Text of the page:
Cheaper stock valuations are good news for most investors, but income investors have an extra reason to be excited when they see prices fall on dividend stocks they are interested in. That’s because dividend yields rise as stock prices fall, pushing potential returns even higher.

Still, it’s generally not a good idea to simply chase higher yields, because when dividend stocks’ prices fall it’s often for good reasons like declining profitability or weak long-term growth prospects. That’s why income investors have to be choosy about the stocks that they add to their portfolios.

To illustrate the first point, let’s look at a few attractive dividend stocks that have become cheaper in recent months. Here are some good reasons why dividend stocks Home Depot (HD 0.99%) and Procter & Gamble (PG -0.99%) are good buys right now.

1. Home Depot

Home Depot has paid a regularly increased quarterly dividend for nearly 40 years, although a pause to its annual payout increases during the Great Recession kept it from a consistent streak of annual raises over that timeframe.

There’s a lot for dividend investors to love about Home Depot. The company leads the home improvement industry in key metrics like market share growth. Its finances are sparkling, too, with profitability well above rival Lowe’s and excellent cash flow and return on invested capital. Home Depot has seen a stock price appreciation of 294% over the past decade (compared to 166% for the S&P 500), but the price is down about 6.4% so far in 2023. That price drop is likely why Home Depot’s dividend yield has risen above 2.8%.

Yes, the business is enduring a rough patch right now as consumers scale back on home improvement spending. And conditions could deteriorate further if a recession develops. But Home Depot has thrived through many industry downturns in the past, meaning investors have a good chance at enjoying strong returns by holding this stock over the long term.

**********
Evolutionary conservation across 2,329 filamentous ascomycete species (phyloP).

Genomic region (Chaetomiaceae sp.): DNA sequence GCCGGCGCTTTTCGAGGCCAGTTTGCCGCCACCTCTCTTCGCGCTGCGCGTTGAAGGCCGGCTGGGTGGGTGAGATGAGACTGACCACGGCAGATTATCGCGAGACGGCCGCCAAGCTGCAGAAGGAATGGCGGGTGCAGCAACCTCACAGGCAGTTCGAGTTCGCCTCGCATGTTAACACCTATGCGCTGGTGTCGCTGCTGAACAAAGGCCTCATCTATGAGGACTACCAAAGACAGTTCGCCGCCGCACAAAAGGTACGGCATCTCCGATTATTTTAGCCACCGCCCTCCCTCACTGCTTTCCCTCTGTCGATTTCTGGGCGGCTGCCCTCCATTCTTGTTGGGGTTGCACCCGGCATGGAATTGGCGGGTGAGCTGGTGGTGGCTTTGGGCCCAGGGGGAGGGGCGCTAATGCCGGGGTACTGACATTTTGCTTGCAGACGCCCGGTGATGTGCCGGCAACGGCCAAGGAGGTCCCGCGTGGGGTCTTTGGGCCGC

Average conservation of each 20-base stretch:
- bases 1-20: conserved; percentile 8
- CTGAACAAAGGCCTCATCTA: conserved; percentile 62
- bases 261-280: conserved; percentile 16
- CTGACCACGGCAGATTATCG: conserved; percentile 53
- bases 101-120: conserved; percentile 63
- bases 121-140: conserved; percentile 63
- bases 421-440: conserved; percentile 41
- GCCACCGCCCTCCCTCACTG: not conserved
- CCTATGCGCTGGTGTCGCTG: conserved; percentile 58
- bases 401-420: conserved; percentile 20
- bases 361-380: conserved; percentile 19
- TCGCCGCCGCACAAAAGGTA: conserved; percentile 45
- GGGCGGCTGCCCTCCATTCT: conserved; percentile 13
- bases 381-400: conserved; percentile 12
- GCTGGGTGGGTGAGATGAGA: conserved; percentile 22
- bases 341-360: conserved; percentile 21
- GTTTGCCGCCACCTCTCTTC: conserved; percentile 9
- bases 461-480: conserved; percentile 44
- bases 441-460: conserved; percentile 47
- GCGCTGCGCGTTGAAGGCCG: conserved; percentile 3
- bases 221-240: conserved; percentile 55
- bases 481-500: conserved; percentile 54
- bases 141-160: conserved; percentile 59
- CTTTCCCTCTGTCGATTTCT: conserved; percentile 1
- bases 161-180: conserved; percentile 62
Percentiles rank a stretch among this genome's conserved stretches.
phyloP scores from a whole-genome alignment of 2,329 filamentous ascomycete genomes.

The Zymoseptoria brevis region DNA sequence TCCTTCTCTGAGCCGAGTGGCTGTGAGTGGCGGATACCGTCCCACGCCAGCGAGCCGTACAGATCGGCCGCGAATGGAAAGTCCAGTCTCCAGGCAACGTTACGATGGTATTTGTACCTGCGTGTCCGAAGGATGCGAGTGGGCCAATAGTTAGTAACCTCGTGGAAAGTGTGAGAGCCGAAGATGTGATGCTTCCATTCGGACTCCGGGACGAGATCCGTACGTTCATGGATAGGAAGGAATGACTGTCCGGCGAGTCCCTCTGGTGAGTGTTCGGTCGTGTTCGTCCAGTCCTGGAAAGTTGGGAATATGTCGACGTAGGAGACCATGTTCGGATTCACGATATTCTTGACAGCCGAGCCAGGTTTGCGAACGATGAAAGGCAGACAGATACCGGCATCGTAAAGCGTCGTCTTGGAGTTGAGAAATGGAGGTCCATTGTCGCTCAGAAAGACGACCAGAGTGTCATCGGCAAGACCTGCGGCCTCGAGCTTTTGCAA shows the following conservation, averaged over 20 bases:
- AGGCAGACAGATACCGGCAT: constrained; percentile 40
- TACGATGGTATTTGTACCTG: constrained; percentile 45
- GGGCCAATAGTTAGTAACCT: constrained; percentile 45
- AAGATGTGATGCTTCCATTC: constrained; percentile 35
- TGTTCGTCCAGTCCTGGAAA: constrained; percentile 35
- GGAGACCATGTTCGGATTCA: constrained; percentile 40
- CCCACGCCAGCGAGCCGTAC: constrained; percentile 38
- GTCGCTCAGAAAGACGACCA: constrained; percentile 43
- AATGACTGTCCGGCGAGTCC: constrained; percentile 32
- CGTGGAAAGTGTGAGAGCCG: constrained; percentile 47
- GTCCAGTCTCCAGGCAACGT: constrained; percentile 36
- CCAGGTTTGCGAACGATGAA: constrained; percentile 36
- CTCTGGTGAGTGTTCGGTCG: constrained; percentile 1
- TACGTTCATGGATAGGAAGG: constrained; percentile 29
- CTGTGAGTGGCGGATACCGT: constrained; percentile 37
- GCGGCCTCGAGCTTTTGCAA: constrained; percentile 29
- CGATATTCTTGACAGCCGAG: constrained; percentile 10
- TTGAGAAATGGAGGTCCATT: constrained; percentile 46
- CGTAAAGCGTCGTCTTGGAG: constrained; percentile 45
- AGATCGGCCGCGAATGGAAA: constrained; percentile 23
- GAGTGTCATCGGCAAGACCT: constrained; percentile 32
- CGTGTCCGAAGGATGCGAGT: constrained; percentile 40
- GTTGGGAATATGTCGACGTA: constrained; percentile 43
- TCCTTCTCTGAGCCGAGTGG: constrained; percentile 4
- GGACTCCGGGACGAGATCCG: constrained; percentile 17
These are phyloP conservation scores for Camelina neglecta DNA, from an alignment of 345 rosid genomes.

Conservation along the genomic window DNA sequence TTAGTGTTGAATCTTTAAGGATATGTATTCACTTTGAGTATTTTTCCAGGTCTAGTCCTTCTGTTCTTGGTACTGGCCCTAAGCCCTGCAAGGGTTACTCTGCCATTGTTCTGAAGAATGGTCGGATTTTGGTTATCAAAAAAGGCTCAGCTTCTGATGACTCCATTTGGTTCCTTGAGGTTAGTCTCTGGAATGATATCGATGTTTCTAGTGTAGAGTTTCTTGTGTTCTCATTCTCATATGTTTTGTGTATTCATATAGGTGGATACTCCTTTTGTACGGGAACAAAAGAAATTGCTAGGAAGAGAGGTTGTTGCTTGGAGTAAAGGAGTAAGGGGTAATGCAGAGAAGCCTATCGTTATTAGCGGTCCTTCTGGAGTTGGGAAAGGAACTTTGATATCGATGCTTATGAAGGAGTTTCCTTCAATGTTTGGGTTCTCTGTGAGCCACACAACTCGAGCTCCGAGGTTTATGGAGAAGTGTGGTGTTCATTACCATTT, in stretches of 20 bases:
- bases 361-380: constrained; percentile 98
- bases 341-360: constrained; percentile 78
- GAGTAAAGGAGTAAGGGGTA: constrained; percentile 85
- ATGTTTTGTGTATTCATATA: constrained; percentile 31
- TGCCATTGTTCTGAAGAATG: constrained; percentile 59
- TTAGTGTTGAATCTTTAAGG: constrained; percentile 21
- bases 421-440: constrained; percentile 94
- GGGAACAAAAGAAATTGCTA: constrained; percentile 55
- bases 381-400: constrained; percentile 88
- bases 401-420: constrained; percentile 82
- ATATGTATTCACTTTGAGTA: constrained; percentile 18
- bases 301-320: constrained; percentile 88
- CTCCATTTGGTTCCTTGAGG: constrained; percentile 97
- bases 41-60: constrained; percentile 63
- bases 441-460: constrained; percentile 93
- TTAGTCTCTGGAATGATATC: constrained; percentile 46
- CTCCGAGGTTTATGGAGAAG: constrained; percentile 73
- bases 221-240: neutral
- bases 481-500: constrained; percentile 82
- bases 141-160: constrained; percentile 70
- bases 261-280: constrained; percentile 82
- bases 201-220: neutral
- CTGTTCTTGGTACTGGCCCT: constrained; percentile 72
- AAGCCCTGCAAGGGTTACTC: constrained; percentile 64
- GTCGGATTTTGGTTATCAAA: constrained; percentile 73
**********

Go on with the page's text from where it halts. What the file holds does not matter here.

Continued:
2. Procter & Gamble

Procter & Gamble share prices are trailing the market’s 11.4% increase so far in 2023 (they’re down 4.8%). But the business is setting new records. Management raised its sales outlook in late April, in fact, and signaled that cost pressures might finally be starting to ease after over a year of elevated expenses.

On the downside, P&G is reporting weaker sales volumes thanks to the combination of slower consumer spending and higher prices. The stock’s short-term returns may remain pressured until the company can show a healthier balance between rising prices and higher volumes.

But P&G is winning market share in its massive global industry while trouncing peers like Kimberly-Clark in profit margin and cash flow generation. These factors make the stock attractive in any environment, but especially so when there’s a higher chance of a recession developing.

P&G, like Home Depot, wouldn’t be immune to the impacts of a recession. But factors like its leading market share, ample cash flow, and high profit margin all point to excellent shareholder returns. And those returns will be bolstered by P&G’s dividend, which it recently hiked for a 67th consecutive year and currently yields 2.6%.

That streak of annual increases is among the longest in the entire stock market and underscores the benefits of its large, highly efficient consumer staples business. Thanks to skittishness on Wall Street, income investors can own that business at a discount today.

Demitri Kalogeropoulos has positions in Home Depot. The Motley Fool has positions in and recommends Home Depot. The Motley Fool recommends Lowe’s Companies. The Motley Fool has a disclosure policy.

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